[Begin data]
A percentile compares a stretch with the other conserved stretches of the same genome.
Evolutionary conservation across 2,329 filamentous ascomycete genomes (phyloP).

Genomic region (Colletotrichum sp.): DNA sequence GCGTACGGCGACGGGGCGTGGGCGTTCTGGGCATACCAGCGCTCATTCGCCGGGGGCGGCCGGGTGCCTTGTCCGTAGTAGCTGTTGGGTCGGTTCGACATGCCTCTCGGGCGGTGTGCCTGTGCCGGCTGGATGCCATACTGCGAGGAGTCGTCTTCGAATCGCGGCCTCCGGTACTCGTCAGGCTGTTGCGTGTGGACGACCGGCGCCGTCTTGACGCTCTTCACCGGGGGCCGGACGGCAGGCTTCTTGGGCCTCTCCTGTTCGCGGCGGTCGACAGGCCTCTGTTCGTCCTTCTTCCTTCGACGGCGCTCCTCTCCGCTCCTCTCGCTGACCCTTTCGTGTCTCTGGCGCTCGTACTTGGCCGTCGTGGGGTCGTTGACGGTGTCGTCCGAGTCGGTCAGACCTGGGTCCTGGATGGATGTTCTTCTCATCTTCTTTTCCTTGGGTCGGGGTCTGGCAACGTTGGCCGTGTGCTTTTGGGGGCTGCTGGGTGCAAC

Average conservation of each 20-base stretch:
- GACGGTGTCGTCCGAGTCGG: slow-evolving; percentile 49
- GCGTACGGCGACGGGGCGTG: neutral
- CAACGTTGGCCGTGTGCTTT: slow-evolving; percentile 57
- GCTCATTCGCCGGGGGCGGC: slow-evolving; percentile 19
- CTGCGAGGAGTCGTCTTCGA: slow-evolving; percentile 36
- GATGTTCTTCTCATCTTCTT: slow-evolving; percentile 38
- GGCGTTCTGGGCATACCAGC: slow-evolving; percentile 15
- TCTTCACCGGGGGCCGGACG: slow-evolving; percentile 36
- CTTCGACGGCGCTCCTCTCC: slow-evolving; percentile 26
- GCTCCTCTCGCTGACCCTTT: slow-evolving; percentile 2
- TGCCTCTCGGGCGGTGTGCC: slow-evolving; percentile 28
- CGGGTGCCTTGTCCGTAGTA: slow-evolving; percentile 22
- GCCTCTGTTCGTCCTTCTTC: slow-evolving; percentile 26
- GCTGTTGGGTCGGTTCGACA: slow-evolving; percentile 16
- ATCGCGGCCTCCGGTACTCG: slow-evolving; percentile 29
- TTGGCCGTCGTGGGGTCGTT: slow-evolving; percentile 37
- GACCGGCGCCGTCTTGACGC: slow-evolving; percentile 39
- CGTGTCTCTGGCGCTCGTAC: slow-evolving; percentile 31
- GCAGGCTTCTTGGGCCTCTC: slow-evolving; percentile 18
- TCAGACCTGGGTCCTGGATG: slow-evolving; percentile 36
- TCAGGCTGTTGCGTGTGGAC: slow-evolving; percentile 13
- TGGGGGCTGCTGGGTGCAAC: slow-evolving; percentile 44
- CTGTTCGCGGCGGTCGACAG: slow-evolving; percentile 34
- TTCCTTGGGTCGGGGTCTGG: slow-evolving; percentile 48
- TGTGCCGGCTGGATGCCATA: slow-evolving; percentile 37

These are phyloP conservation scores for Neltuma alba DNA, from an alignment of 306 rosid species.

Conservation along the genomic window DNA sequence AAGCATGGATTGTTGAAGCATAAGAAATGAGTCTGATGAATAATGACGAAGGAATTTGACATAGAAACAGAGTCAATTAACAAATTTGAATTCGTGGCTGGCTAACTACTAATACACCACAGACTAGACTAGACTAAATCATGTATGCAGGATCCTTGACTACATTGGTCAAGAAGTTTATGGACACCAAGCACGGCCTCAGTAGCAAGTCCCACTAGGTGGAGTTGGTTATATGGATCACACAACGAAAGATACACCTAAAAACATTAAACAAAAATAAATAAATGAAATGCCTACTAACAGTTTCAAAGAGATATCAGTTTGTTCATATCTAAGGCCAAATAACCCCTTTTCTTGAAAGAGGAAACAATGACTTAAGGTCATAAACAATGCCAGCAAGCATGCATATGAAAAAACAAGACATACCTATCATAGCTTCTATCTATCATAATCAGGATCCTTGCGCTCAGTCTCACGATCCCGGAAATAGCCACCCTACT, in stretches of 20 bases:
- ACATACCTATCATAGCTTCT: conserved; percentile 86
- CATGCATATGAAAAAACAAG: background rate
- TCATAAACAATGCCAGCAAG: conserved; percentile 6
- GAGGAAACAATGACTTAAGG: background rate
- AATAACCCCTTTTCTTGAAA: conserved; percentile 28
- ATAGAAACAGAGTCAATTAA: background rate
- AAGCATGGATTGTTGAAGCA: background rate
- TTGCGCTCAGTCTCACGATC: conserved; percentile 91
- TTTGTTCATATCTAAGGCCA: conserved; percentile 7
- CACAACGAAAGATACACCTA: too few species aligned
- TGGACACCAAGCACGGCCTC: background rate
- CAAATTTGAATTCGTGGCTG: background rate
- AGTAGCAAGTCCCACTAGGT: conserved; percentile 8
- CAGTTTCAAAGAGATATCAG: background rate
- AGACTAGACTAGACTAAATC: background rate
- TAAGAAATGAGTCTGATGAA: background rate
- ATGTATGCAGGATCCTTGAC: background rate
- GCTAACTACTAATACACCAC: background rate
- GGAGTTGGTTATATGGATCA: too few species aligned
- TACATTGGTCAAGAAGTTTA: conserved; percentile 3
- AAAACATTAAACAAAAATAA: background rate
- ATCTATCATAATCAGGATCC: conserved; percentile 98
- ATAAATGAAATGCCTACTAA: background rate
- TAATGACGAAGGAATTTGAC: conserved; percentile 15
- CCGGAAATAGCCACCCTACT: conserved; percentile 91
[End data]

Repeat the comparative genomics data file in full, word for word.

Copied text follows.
A percentile compares a stretch with the other conserved stretches of the same genome.
Evolutionary conservation across 2,329 filamentous ascomycete genomes (phyloP).

Genomic region (Colletotrichum sp.): DNA sequence GCGTACGGCGACGGGGCGTGGGCGTTCTGGGCATACCAGCGCTCATTCGCCGGGGGCGGCCGGGTGCCTTGTCCGTAGTAGCTGTTGGGTCGGTTCGACATGCCTCTCGGGCGGTGTGCCTGTGCCGGCTGGATGCCATACTGCGAGGAGTCGTCTTCGAATCGCGGCCTCCGGTACTCGTCAGGCTGTTGCGTGTGGACGACCGGCGCCGTCTTGACGCTCTTCACCGGGGGCCGGACGGCAGGCTTCTTGGGCCTCTCCTGTTCGCGGCGGTCGACAGGCCTCTGTTCGTCCTTCTTCCTTCGACGGCGCTCCTCTCCGCTCCTCTCGCTGACCCTTTCGTGTCTCTGGCGCTCGTACTTGGCCGTCGTGGGGTCGTTGACGGTGTCGTCCGAGTCGGTCAGACCTGGGTCCTGGATGGATGTTCTTCTCATCTTCTTTTCCTTGGGTCGGGGTCTGGCAACGTTGGCCGTGTGCTTTTGGGGGCTGCTGGGTGCAAC

Average conservation of each 20-base stretch:
- GACGGTGTCGTCCGAGTCGG: slow-evolving; percentile 49
- GCGTACGGCGACGGGGCGTG: neutral
- CAACGTTGGCCGTGTGCTTT: slow-evolving; percentile 57
- GCTCATTCGCCGGGGGCGGC: slow-evolving; percentile 19
- CTGCGAGGAGTCGTCTTCGA: slow-evolving; percentile 36
- GATGTTCTTCTCATCTTCTT: slow-evolving; percentile 38
- GGCGTTCTGGGCATACCAGC: slow-evolving; percentile 15
- TCTTCACCGGGGGCCGGACG: slow-evolving; percentile 36
- CTTCGACGGCGCTCCTCTCC: slow-evolving; percentile 26
- GCTCCTCTCGCTGACCCTTT: slow-evolving; percentile 2
- TGCCTCTCGGGCGGTGTGCC: slow-evolving; percentile 28
- CGGGTGCCTTGTCCGTAGTA: slow-evolving; percentile 22
- GCCTCTGTTCGTCCTTCTTC: slow-evolving; percentile 26
- GCTGTTGGGTCGGTTCGACA: slow-evolving; percentile 16
- ATCGCGGCCTCCGGTACTCG: slow-evolving; percentile 29
- TTGGCCGTCGTGGGGTCGTT: slow-evolving; percentile 37
- GACCGGCGCCGTCTTGACGC: slow-evolving; percentile 39
- CGTGTCTCTGGCGCTCGTAC: slow-evolving; percentile 31
- GCAGGCTTCTTGGGCCTCTC: slow-evolving; percentile 18
- TCAGACCTGGGTCCTGGATG: slow-evolving; percentile 36
- TCAGGCTGTTGCGTGTGGAC: slow-evolving; percentile 13
- TGGGGGCTGCTGGGTGCAAC: slow-evolving; percentile 44
- CTGTTCGCGGCGGTCGACAG: slow-evolving; percentile 34
- TTCCTTGGGTCGGGGTCTGG: slow-evolving; percentile 48
- TGTGCCGGCTGGATGCCATA: slow-evolving; percentile 37

These are phyloP conservation scores for Neltuma alba DNA, from an alignment of 306 rosid species.

Conservation along the genomic window DNA sequence AAGCATGGATTGTTGAAGCATAAGAAATGAGTCTGATGAATAATGACGAAGGAATTTGACATAGAAACAGAGTCAATTAACAAATTTGAATTCGTGGCTGGCTAACTACTAATACACCACAGACTAGACTAGACTAAATCATGTATGCAGGATCCTTGACTACATTGGTCAAGAAGTTTATGGACACCAAGCACGGCCTCAGTAGCAAGTCCCACTAGGTGGAGTTGGTTATATGGATCACACAACGAAAGATACACCTAAAAACATTAAACAAAAATAAATAAATGAAATGCCTACTAACAGTTTCAAAGAGATATCAGTTTGTTCATATCTAAGGCCAAATAACCCCTTTTCTTGAAAGAGGAAACAATGACTTAAGGTCATAAACAATGCCAGCAAGCATGCATATGAAAAAACAAGACATACCTATCATAGCTTCTATCTATCATAATCAGGATCCTTGCGCTCAGTCTCACGATCCCGGAAATAGCCACCCTACT, in stretches of 20 bases:
- ACATACCTATCATAGCTTCT: conserved; percentile 86
- CATGCATATGAAAAAACAAG: background rate
- TCATAAACAATGCCAGCAAG: conserved; percentile 6
- GAGGAAACAATGACTTAAGG: background rate
- AATAACCCCTTTTCTTGAAA: conserved; percentile 28
- ATAGAAACAGAGTCAATTAA: background rate
- AAGCATGGATTGTTGAAGCA: background rate
- TTGCGCTCAGTCTCACGATC: conserved; percentile 91
- TTTGTTCATATCTAAGGCCA: conserved; percentile 7
- CACAACGAAAGATACACCTA: too few species aligned
- TGGACACCAAGCACGGCCTC: background rate
- CAAATTTGAATTCGTGGCTG: background rate
- AGTAGCAAGTCCCACTAGGT: conserved; percentile 8
- CAGTTTCAAAGAGATATCAG: background rate
- AGACTAGACTAGACTAAATC: background rate
- TAAGAAATGAGTCTGATGAA: background rate
- ATGTATGCAGGATCCTTGAC: background rate
- GCTAACTACTAATACACCAC: background rate
- GGAGTTGGTTATATGGATCA: too few species aligned
- TACATTGGTCAAGAAGTTTA: conserved; percentile 3
- AAAACATTAAACAAAAATAA: background rate
- ATCTATCATAATCAGGATCC: conserved; percentile 98
- ATAAATGAAATGCCTACTAA: background rate
- TAATGACGAAGGAATTTGAC: conserved; percentile 15
- CCGGAAATAGCCACCCTACT: conserved; percentile 91